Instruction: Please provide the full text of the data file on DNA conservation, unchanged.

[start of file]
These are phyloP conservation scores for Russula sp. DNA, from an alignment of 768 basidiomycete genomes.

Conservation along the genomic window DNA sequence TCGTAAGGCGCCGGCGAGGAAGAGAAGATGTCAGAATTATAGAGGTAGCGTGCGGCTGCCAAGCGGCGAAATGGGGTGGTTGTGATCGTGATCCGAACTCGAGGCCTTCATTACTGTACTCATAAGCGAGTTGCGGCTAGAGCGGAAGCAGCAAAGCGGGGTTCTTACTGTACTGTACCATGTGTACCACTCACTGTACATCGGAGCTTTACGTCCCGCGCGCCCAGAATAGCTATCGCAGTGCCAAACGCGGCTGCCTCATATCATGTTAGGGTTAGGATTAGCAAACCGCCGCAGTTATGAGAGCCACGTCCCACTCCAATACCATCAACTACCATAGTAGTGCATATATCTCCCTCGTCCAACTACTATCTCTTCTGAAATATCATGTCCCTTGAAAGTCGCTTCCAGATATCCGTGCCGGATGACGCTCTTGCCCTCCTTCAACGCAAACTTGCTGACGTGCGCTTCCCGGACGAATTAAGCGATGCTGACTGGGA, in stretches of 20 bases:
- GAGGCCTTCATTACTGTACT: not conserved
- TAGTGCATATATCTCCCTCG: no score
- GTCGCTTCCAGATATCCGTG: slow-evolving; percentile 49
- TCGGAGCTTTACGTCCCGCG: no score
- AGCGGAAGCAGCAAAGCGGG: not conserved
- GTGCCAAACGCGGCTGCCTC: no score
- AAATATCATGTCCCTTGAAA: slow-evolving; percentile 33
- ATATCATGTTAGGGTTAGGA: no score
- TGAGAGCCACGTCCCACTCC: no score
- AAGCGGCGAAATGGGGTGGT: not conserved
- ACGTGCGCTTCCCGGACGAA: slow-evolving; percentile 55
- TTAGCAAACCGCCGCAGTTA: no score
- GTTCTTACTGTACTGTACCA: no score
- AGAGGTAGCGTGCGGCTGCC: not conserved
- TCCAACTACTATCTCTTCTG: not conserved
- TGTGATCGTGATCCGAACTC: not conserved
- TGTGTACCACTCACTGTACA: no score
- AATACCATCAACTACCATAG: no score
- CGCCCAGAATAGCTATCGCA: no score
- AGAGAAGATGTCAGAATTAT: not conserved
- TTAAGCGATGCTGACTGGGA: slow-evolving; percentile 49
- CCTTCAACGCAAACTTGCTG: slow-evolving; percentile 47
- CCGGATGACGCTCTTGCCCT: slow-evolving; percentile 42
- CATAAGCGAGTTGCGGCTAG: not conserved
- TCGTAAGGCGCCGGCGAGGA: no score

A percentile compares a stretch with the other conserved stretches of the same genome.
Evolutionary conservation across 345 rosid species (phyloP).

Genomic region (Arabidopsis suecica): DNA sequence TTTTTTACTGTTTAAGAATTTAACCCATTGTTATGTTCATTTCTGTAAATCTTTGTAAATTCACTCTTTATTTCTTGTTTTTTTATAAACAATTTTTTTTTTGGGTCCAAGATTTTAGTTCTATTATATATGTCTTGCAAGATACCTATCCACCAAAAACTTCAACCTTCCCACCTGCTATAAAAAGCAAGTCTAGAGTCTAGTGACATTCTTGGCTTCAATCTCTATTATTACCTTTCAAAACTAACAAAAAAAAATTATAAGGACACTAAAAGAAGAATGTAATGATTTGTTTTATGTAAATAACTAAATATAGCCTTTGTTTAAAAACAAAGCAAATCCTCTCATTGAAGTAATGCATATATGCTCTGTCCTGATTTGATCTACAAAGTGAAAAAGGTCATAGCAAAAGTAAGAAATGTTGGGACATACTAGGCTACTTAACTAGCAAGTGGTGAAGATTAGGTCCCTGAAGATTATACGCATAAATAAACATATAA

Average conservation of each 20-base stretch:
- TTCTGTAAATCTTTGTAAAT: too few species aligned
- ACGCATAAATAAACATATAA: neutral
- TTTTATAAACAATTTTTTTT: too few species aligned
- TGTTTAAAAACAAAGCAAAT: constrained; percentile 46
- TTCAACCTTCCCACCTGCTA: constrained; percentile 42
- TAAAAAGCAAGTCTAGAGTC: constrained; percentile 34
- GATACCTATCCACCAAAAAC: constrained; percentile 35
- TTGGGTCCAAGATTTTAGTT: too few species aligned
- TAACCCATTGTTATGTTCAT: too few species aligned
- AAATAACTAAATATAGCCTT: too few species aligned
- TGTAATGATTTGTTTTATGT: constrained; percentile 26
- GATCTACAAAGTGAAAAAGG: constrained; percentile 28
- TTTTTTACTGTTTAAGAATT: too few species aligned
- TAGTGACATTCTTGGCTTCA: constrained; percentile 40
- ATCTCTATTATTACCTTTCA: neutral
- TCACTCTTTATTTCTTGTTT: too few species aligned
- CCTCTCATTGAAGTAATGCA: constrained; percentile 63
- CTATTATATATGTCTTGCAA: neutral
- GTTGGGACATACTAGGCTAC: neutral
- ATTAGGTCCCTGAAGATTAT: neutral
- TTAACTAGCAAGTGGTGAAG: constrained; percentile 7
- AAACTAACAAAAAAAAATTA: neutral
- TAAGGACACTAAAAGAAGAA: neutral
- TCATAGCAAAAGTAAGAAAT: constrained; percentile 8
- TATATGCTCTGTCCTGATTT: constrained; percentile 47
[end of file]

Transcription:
These are phyloP conservation scores for Russula sp. DNA, from an alignment of 768 basidiomycete genomes.

Conservation along the genomic window DNA sequence TCGTAAGGCGCCGGCGAGGAAGAGAAGATGTCAGAATTATAGAGGTAGCGTGCGGCTGCCAAGCGGCGAAATGGGGTGGTTGTGATCGTGATCCGAACTCGAGGCCTTCATTACTGTACTCATAAGCGAGTTGCGGCTAGAGCGGAAGCAGCAAAGCGGGGTTCTTACTGTACTGTACCATGTGTACCACTCACTGTACATCGGAGCTTTACGTCCCGCGCGCCCAGAATAGCTATCGCAGTGCCAAACGCGGCTGCCTCATATCATGTTAGGGTTAGGATTAGCAAACCGCCGCAGTTATGAGAGCCACGTCCCACTCCAATACCATCAACTACCATAGTAGTGCATATATCTCCCTCGTCCAACTACTATCTCTTCTGAAATATCATGTCCCTTGAAAGTCGCTTCCAGATATCCGTGCCGGATGACGCTCTTGCCCTCCTTCAACGCAAACTTGCTGACGTGCGCTTCCCGGACGAATTAAGCGATGCTGACTGGGA, in stretches of 20 bases:
- GAGGCCTTCATTACTGTACT: not conserved
- TAGTGCATATATCTCCCTCG: no score
- GTCGCTTCCAGATATCCGTG: slow-evolving; percentile 49
- TCGGAGCTTTACGTCCCGCG: no score
- AGCGGAAGCAGCAAAGCGGG: not conserved
- GTGCCAAACGCGGCTGCCTC: no score
- AAATATCATGTCCCTTGAAA: slow-evolving; percentile 33
- ATATCATGTTAGGGTTAGGA: no score
- TGAGAGCCACGTCCCACTCC: no score
- AAGCGGCGAAATGGGGTGGT: not conserved
- ACGTGCGCTTCCCGGACGAA: slow-evolving; percentile 55
- TTAGCAAACCGCCGCAGTTA: no score
- GTTCTTACTGTACTGTACCA: no score
- AGAGGTAGCGTGCGGCTGCC: not conserved
- TCCAACTACTATCTCTTCTG: not conserved
- TGTGATCGTGATCCGAACTC: not conserved
- TGTGTACCACTCACTGTACA: no score
- AATACCATCAACTACCATAG: no score
- CGCCCAGAATAGCTATCGCA: no score
- AGAGAAGATGTCAGAATTAT: not conserved
- TTAAGCGATGCTGACTGGGA: slow-evolving; percentile 49
- CCTTCAACGCAAACTTGCTG: slow-evolving; percentile 47
- CCGGATGACGCTCTTGCCCT: slow-evolving; percentile 42
- CATAAGCGAGTTGCGGCTAG: not conserved
- TCGTAAGGCGCCGGCGAGGA: no score

A percentile compares a stretch with the other conserved stretches of the same genome.
Evolutionary conservation across 345 rosid species (phyloP).

Genomic region (Arabidopsis suecica): DNA sequence TTTTTTACTGTTTAAGAATTTAACCCATTGTTATGTTCATTTCTGTAAATCTTTGTAAATTCACTCTTTATTTCTTGTTTTTTTATAAACAATTTTTTTTTTGGGTCCAAGATTTTAGTTCTATTATATATGTCTTGCAAGATACCTATCCACCAAAAACTTCAACCTTCCCACCTGCTATAAAAAGCAAGTCTAGAGTCTAGTGACATTCTTGGCTTCAATCTCTATTATTACCTTTCAAAACTAACAAAAAAAAATTATAAGGACACTAAAAGAAGAATGTAATGATTTGTTTTATGTAAATAACTAAATATAGCCTTTGTTTAAAAACAAAGCAAATCCTCTCATTGAAGTAATGCATATATGCTCTGTCCTGATTTGATCTACAAAGTGAAAAAGGTCATAGCAAAAGTAAGAAATGTTGGGACATACTAGGCTACTTAACTAGCAAGTGGTGAAGATTAGGTCCCTGAAGATTATACGCATAAATAAACATATAA

Average conservation of each 20-base stretch:
- TTCTGTAAATCTTTGTAAAT: too few species aligned
- ACGCATAAATAAACATATAA: neutral
- TTTTATAAACAATTTTTTTT: too few species aligned
- TGTTTAAAAACAAAGCAAAT: constrained; percentile 46
- TTCAACCTTCCCACCTGCTA: constrained; percentile 42
- TAAAAAGCAAGTCTAGAGTC: constrained; percentile 34
- GATACCTATCCACCAAAAAC: constrained; percentile 35
- TTGGGTCCAAGATTTTAGTT: too few species aligned
- TAACCCATTGTTATGTTCAT: too few species aligned
- AAATAACTAAATATAGCCTT: too few species aligned
- TGTAATGATTTGTTTTATGT: constrained; percentile 26
- GATCTACAAAGTGAAAAAGG: constrained; percentile 28
- TTTTTTACTGTTTAAGAATT: too few species aligned
- TAGTGACATTCTTGGCTTCA: constrained; percentile 40
- ATCTCTATTATTACCTTTCA: neutral
- TCACTCTTTATTTCTTGTTT: too few species aligned
- CCTCTCATTGAAGTAATGCA: constrained; percentile 63
- CTATTATATATGTCTTGCAA: neutral
- GTTGGGACATACTAGGCTAC: neutral
- ATTAGGTCCCTGAAGATTAT: neutral
- TTAACTAGCAAGTGGTGAAG: constrained; percentile 7
- AAACTAACAAAAAAAAATTA: neutral
- TAAGGACACTAAAAGAAGAA: neutral
- TCATAGCAAAAGTAAGAAAT: constrained; percentile 8
- TATATGCTCTGTCCTGATTT: constrained; percentile 47